For the next few weeks I will write about the eight practices of missional communities, what Campus Renewal Ministries calls “Spark Groups.” These eight practices are described with greater detail in CRM’s Spark Course, which trains missional community leaders.
Prepare the way for the gospel
The fifth practice of missional communities is to be prepare the way for the gospel. The gospel is received by faith after hearing the word (Romans 10), but hearts are more open to hear the words of the gospel after they have been prepared by the loving witness of a Christian community.
Love prepares the way
Missional communities should model the gospel by loving one another and by loving the community of unbelievers in their midst. Jesus said people would know that we are His disciples if we love one another (John 13:34,35). He also said that the second greatest commandment, after loving God, is to “love your neighbor as yourself (Matthew 22:37-39).” Indeed, love is the greatest Christian apologetic.
Love can be shown in your missional communities in a number of ways. Missional communities should love their neighbors by showing hospitality, hosting parties, befriending the lonely, tutoring struggling students, carpooling to the grocery store, cleaning up the fraternity house, generously sharing everything, and more. Missional communities should always be asking the question: “What can we do to love and serve our neighbors this week?”
Holiness prepares the way
Jesus told us to “let our lights shine before others so they may see your good works and praise your Father in heaven (Matthew 5:16).” Peter said it this way: “Live such good lives among the pagans that, though they accuse you of doing wrong, they may see your good deeds and glorify God on the day he visits us (I Peter 2:12).” Friends in your people group should be drawn to Jesus by witnessing the peculiar way that you live. Your convictions and lifestyles should be evidence to all watching that Jesus is your Lord.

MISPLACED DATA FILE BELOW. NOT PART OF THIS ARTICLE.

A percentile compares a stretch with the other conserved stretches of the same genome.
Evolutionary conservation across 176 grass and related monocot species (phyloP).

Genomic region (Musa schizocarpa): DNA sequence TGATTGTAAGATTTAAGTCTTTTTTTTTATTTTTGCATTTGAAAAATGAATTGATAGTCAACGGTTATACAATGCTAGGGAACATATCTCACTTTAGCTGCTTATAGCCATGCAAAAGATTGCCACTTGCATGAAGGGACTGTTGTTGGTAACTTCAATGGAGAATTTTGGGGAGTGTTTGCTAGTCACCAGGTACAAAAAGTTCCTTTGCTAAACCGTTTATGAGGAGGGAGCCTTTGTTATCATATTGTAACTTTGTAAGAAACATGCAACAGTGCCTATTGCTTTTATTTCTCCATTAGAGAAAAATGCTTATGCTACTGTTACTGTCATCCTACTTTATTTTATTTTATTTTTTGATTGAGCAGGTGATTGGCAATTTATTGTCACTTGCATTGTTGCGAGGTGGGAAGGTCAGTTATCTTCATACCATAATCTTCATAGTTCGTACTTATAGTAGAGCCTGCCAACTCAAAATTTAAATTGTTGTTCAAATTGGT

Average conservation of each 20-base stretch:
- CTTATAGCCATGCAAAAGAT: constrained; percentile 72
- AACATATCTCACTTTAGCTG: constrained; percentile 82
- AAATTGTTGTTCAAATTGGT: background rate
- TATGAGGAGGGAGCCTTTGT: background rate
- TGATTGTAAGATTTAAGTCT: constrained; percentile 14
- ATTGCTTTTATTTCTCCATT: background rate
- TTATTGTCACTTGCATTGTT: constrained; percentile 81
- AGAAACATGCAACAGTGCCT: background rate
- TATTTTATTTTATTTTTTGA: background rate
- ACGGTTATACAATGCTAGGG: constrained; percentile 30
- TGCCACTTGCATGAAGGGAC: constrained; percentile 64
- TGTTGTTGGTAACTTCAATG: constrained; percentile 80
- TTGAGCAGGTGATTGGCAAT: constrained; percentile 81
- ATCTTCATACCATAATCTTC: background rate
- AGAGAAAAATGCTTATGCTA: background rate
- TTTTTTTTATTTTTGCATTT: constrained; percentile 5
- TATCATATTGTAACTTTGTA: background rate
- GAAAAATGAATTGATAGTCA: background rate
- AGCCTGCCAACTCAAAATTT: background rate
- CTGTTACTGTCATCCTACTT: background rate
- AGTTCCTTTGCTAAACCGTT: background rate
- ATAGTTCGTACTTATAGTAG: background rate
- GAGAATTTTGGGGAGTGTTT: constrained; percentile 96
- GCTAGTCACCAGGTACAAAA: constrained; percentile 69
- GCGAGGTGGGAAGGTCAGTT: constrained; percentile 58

When we live out the gospel in community others take notice, leading them to think about the gospel. They notice when you’re the peacemaker during times of conflict. They notice when you are the first to rally the community to meet the needs of an individual. They notice when you speak kindly to one another and about one another. They notice when you freely give of your time and possessions because you know that you have been given much so that you can give much. Your life becomes a living parable of the gospel.
Power prepares the way
You can also prepare our communities for the gospel by inviting them to experience the presence and power of God. Throughout scripture we see people respond to the gospel after experiencing God in a tangible way. Some, like the demoniac, believe the gospel after being healed or delivered (Mark 5). Some, like the Philippian jailer, respond to the gospel after seeing a miracle (Acts 16). Some respond to the gospel after experiencing the presence of God in worship (I Corinthians 14). In each case, people’s hearts were prepared to receive the gospel after an encounter with God.
Missional communities can create opportunities for their peers to experience God in many different ways. They can ask a friend if they can pray for them in a tangible way where they can witness God’s answer to prayer. They can pray for a friend’s deliverance from addiction or physical pain. They can invite friends to encounter God by joining them worship in their small group or by inviting them to worship at their church. Such bold steps give seekers an opportunity to experience God, and thus be drawn to receive the gospel.
Justin Christopher is the director of Campus Renewal Ministries at the University of Texas and author of Campus Renewal: A Practical Plan for Uniting Campus Ministries in Prayer and Mission. He gives leadership to the Campus House of Prayer and the misssonal community movement at the University of Texas.